Originally released as WELCOME HOME BROTHER CHARLES, this slow-moving and fairly dull first feature by the director of the PENITENTIARY series is a dead-serious film with a thoroughly laughable premise. It really only has one must-see scene for mavens of psychotronic films, but that
scene is a doozy.
After being sent to prison for three years by a frustrated, sadistic cop who tried to castrate him, drug dealer Charles Murray (Marlo Monte) is back on the street. And he's not happy. He can't get a job because of his prison record, and his former girlfriend is dancing topless and sleeping with
his ex-partner in crime. The only good thing in his life is his new relationship with reformed hooker Carmen (Reatha Grey)--and his revenge scheme against the men who put him in prison, which is going swimmingly.
It seems Charles developed peculiar powers in prison. He can mesmerize women into doing his bidding simply by giving them a glimpse of his penis. Even more miraculous, he can will his penis to grow to dozens of feet in length. Using these powers, he entrances the wives of the brutal cop and the
prosecutor into letting him into their homes, where he strangles the husbands with his oversize member. Attempting the same thing with the judge, he is ambushed by the cop's partner, who has figured out the bizarre story. Charles flees to the roof and threatens to throw himself off, until they
bring Carmen around to talk him down. Instead, she screams at him to jump.
Never is it explained how Charles gained his miraculous abilities. Early on, the story wanders away from Charles to follow the sadistic cop, who is exposed to radiation in the course of duty. This seems to be leading somewhere, but instead he simply vanishes from the film until his death scene an
hour later. The fact that the cop's wife is sleeping with a black man (when he confronts her about it, she basically calls him an impotent wimp) actually seems to have been edited into the wrong spot in the movie--it would have meant a lot more if it came before the near-gelding of Charles. Cause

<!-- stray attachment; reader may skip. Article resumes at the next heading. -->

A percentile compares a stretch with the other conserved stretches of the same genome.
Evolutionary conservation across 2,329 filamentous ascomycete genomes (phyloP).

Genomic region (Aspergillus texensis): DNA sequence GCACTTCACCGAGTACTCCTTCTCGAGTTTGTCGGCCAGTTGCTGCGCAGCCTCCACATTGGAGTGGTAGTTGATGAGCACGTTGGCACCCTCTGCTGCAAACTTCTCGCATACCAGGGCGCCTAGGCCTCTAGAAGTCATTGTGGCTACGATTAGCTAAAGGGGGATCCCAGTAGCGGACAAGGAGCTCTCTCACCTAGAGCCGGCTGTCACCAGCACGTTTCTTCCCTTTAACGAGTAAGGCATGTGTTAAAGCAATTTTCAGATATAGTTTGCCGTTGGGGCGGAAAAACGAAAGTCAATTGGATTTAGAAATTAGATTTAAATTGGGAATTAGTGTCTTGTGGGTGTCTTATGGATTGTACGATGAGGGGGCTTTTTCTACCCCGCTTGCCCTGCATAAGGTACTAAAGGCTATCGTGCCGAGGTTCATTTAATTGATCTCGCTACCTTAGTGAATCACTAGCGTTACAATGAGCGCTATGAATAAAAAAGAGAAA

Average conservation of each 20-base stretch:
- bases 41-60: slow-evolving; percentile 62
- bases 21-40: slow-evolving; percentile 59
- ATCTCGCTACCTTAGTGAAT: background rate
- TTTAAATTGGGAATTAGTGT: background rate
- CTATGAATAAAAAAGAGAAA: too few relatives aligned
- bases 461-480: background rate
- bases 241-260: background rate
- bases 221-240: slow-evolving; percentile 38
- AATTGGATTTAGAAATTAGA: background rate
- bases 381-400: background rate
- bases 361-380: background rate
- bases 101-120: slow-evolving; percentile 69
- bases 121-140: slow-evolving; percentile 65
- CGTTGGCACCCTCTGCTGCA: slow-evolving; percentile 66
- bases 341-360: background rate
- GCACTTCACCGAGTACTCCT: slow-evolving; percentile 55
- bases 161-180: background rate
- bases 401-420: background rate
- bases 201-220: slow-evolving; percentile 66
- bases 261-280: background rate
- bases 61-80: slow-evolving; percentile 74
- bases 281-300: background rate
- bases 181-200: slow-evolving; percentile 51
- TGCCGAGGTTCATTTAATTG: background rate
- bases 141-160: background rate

and effect are simply not an issue here--nor continuity, or logic; or, for that matter, acting ability.
Shot on the cheap, the film suffers from a nonprofessional cast and location sound that frequently renders the dialogue unintelligible. Yet those very drawbacks lend it a tangible grittiness not unlike SWEET SWEETBACK'S BAADASSSSS SONG (1971), its most obvious predecessor. Filmmaker Jamaa Fanaka
(also responsible for the unsettling music, a proto-industrial mix of noise and occasional jazz bleats) hints at some intriguing ambiguity in his characters (a judge who sentences pimps while soliciting whores; a good-guy cop who turns his head while his partner snips off the odd genitalia), but
never fully develops them. The cuckolded cop, in all probability, would have made a more interesting subject than Charles. Give him the same story line, with radiation its cause--attack of the fifty-foot... Never mind.
Logic and continuity take a vacation again at the end when the good cop visits a psychiatrist for no reason and elicits the name of a patient the doctor never saw, who dreamt he had an expandable penis capable of killing people. Of course, nobody goes to giant killer penis movies for continuity.
And yes, the scene of the prosecutor falling back in terror as the murder weapon snakes across the floor toward him is a definite keeper. All the more so because of the smile on his wife's face as the prosecutor struggles with the firehose around his neck.
For what it's worth, the unremittingly grim film does have one apparent joke in it, although one has to sit through most of the credits to catch it. Music, we're told, is performed by the "Little Willie Peters" band. (Violence, extensive nudity, sexual situations, profanity.)
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- Released: 1975
- Rating: NR
- Review: Originally released as WELCOME HOME BROTHER CHARLES, this slow-moving and fairly dull first feature by the director of the PENITENTIARY series is a dead-serious film with a thoroughly laughable premise. It really only has one must-see scene for mavens of p… (more)